The Halo Effect of Ecommerce
A world where a majority of shampoo is purchased online is some days away. However, it is increasingly clear that there is a halo effect of ecommerce on offline sales. Consumers use ecommerce in many ways to make a purchase decision.
While the transaction may be completed in store, consumers rely on ecommerce to decide what to buy by looking up product information, price, reviews etc. The chart below shows that depending upon category, the halo effect of ecommerce is as much as 10x the number of direct sales. Even in the category with the smallest halo effect – soft drinks in Italy – ecommerce influenced nearly twice as many sales as it directly facilitated.
Ecommerce Halo Effect
Understanding the online buyer at a Category Level
The power of MEC Momentum is that it allows us to get to specific product level detail instead of mass agglomerations. To surface some of these insights we decided to focus on a product as far removed from endemic to ecommerce as possible: ketchup.
It’s inexpensive, widely available, and difficult to ship. And yet, a survey of British ketchup buyers found that 8% had bought the product online. However, this is not the subset of consumers that sauce makers need to consider. Focusing just on offline buyers from a media influence perspective, we find that online shopping was as influential as digital ads – and both more so than newspapers or magazines. It’s hardly surprising, given that 55% of offline ketchup buyers say they love the internet and can’t imagine life without it. TV love? Lagging behind at only 40%.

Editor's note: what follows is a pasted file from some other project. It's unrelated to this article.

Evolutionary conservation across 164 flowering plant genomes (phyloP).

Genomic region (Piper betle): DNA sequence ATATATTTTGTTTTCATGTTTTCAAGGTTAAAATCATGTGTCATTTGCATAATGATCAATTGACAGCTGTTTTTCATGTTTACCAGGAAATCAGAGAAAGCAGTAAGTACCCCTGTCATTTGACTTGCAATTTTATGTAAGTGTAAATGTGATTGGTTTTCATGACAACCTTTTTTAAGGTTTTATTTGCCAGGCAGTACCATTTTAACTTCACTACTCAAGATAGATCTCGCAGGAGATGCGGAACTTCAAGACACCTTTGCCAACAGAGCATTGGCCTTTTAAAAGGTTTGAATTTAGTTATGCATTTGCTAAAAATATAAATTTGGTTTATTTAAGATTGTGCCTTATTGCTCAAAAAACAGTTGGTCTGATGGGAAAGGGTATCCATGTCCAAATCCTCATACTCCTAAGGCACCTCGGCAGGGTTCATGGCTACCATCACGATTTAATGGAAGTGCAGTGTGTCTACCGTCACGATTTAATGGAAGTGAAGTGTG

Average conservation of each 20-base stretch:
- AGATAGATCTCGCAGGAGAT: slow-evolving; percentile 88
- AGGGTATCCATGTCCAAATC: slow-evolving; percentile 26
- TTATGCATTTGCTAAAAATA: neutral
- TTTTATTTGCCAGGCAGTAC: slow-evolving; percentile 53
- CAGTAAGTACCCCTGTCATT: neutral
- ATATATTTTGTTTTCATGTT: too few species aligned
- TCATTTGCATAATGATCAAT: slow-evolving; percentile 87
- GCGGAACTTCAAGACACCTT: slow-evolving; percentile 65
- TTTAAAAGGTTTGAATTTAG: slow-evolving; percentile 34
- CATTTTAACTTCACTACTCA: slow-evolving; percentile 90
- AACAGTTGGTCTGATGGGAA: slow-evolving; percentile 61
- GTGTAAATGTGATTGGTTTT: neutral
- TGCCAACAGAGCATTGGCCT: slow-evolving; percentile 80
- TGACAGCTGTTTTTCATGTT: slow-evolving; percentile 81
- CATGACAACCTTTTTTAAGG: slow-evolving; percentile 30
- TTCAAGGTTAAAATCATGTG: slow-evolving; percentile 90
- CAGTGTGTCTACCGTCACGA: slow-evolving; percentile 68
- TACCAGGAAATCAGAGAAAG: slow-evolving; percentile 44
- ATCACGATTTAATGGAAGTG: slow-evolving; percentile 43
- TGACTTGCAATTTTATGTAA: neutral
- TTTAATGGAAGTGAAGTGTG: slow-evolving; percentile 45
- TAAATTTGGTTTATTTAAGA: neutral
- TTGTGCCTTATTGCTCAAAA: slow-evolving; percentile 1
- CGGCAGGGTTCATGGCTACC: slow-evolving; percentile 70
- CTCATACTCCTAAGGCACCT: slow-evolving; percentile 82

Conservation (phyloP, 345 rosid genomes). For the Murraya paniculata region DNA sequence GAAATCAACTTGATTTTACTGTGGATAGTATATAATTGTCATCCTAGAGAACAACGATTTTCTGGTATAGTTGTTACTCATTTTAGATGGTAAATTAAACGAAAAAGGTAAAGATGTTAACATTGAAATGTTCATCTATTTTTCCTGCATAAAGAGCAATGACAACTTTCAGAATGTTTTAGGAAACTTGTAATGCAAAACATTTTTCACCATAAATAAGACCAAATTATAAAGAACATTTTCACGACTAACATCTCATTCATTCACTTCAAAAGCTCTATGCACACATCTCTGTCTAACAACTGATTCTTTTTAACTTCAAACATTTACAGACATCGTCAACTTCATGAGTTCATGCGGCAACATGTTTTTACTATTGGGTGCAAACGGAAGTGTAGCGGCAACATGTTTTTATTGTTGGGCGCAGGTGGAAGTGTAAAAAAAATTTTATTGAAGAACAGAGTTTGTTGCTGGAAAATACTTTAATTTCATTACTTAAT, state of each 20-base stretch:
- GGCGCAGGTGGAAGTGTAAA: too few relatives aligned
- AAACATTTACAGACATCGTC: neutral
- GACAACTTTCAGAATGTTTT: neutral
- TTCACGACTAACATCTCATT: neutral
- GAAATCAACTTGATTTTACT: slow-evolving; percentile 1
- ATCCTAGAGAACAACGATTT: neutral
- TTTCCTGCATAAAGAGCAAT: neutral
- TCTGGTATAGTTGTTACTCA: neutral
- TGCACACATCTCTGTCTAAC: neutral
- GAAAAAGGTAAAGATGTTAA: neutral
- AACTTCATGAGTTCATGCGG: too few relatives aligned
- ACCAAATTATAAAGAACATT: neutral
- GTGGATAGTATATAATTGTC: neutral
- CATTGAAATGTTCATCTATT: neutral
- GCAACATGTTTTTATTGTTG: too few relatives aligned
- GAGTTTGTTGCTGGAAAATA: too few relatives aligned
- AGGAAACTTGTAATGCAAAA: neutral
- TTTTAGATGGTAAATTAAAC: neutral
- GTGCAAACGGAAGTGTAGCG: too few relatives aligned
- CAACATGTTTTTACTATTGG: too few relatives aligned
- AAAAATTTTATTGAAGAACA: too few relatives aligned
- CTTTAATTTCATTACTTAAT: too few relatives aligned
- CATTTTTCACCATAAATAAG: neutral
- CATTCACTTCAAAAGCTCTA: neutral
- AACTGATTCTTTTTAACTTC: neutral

More fundamentally though, we wanted to test if there was something fundamentally different about the way the two groups, online and offline buyers, make ketchup related decisions. Looking at the most common category considerations such as taste, ingredients, price etc. - we find that they rank nearly identically.
This tells us that the online buyers aren’t an idiosyncratic subset, but are representative of British ketchup buyers overall. We found this trend was present in every single product and across all the European markets.
Managing the Digital Shelf- Retailer presence management is Critical